The disclosure of the invention is intended to be merely exemplary of the many types of arrangement which can be employed within the scope of the inventive concept. To this extent it should be apparent, for example, that various transducers devices could be employed and that, if desired, suitable diodes could be employed within the transducer circuitry shown for providing maximum values of voltage signals generated by the transducers.
From the preceding disclosure, it should also be apparent that the invention provides a fuel metering system responsive to a group of selected parameters wherein the responsiveness of the metering system to any one of the group of selected parameters can be critically tailored or adjusted without in any way influencing the action of the means employed for sensing the remaining parameters of such a group.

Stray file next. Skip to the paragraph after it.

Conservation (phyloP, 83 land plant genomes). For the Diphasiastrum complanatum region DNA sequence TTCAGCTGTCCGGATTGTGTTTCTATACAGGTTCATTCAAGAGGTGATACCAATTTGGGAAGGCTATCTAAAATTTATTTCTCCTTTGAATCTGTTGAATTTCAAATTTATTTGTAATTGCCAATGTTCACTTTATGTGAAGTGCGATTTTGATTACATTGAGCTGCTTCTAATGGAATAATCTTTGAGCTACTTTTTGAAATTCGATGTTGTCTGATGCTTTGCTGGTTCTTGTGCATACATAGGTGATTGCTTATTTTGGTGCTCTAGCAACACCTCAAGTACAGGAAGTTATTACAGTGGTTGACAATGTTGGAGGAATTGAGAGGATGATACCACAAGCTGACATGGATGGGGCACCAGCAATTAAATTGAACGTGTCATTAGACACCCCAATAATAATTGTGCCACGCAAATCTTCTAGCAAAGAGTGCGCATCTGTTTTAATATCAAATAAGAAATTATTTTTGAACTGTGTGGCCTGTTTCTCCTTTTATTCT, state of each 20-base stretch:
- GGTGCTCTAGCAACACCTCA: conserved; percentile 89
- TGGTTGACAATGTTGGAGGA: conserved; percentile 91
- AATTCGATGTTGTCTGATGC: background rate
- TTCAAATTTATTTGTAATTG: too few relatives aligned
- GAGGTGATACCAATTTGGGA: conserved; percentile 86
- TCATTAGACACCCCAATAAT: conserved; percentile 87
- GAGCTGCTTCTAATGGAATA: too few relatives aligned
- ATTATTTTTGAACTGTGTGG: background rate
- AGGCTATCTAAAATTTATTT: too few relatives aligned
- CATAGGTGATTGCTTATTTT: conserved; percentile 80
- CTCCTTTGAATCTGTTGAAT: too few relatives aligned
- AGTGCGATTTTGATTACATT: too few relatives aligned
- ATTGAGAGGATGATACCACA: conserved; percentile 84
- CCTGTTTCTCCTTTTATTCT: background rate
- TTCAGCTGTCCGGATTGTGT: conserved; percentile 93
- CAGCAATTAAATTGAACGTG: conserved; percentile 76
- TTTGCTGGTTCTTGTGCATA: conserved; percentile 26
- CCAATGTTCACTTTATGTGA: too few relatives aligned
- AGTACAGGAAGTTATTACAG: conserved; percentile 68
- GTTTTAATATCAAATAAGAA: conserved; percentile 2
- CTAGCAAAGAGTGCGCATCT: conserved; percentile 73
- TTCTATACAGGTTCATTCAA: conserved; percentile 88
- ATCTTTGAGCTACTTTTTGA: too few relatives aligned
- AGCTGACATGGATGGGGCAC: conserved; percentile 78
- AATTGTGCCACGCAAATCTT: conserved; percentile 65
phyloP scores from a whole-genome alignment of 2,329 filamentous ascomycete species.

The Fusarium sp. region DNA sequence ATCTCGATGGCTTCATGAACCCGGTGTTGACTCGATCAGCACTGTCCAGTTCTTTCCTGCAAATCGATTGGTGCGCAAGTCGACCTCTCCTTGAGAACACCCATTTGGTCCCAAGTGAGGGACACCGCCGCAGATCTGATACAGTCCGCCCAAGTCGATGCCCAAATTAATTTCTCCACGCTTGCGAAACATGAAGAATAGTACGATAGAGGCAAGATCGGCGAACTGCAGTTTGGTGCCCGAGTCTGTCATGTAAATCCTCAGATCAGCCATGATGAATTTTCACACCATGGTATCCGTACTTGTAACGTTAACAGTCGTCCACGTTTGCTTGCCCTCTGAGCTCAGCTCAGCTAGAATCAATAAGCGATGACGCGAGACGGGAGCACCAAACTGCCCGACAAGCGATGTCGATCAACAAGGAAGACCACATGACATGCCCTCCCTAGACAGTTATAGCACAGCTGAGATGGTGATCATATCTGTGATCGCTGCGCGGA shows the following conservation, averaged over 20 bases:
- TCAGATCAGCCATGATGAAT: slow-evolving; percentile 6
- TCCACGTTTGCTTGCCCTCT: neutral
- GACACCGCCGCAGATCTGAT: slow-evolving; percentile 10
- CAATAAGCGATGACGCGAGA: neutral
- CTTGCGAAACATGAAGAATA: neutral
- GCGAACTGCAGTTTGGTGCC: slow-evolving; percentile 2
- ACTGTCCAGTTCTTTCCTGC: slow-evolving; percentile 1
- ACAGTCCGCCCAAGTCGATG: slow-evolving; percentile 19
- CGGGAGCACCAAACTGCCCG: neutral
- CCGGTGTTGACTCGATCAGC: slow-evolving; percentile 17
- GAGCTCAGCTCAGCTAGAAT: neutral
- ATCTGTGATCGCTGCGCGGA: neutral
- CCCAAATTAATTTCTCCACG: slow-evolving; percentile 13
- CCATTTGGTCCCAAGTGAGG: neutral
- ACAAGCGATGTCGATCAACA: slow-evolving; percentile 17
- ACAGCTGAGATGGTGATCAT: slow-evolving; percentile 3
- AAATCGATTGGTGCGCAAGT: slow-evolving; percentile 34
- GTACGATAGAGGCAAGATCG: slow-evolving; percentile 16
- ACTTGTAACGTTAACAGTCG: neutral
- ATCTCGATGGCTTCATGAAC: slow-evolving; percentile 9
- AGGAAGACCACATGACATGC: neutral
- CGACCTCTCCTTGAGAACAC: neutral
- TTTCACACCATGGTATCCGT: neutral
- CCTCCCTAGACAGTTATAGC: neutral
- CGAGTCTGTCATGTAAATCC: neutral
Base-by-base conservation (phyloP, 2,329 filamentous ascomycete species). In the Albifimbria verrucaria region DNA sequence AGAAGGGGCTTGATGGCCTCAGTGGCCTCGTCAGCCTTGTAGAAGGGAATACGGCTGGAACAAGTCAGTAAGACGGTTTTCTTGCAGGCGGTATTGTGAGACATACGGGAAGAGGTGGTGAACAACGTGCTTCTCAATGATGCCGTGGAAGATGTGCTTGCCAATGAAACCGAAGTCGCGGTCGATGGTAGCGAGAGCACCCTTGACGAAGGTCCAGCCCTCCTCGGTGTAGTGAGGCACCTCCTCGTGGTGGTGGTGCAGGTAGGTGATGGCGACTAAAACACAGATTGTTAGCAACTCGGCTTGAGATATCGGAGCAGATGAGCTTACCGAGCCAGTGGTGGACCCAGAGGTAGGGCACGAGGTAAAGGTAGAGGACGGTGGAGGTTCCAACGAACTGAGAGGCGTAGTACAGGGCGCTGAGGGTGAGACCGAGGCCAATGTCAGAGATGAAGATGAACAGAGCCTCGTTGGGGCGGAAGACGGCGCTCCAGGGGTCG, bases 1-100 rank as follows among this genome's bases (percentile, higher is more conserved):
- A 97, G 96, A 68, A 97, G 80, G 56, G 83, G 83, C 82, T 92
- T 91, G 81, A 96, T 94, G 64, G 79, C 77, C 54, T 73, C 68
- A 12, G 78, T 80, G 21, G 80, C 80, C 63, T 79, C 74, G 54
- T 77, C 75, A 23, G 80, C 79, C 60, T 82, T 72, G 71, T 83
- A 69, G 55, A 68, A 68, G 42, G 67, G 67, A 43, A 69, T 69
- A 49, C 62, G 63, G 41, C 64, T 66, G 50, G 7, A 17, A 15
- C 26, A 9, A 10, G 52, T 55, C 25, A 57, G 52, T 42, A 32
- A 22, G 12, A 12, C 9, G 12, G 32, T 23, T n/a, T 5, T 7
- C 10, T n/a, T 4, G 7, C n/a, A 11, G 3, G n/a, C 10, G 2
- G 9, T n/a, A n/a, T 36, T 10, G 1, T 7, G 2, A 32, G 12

Further, as was previously mentioned, during conditions of engine operation, solenoid valve 132 is closed; however, during engine shut-down, solenoid valve 132 is opened so as to permit flow therethrough. The pressure relief -valve 134, may contain suitable spring means, as is well known in theart, which may be set so that the valve 134 will open at a somewhat lower fuel pressure than that at which the delivery valve 204 is set to open This then provides a discharge or return flow path to the tank 120 in order to accommodate any fuel expansion, due to heat, in the metered fuel supply conduit 200.
Although only one embodiment of the invention has been disclosedand described, it is apparent that other embodiments and modifications of the invention are possible within the scope of the appended claims.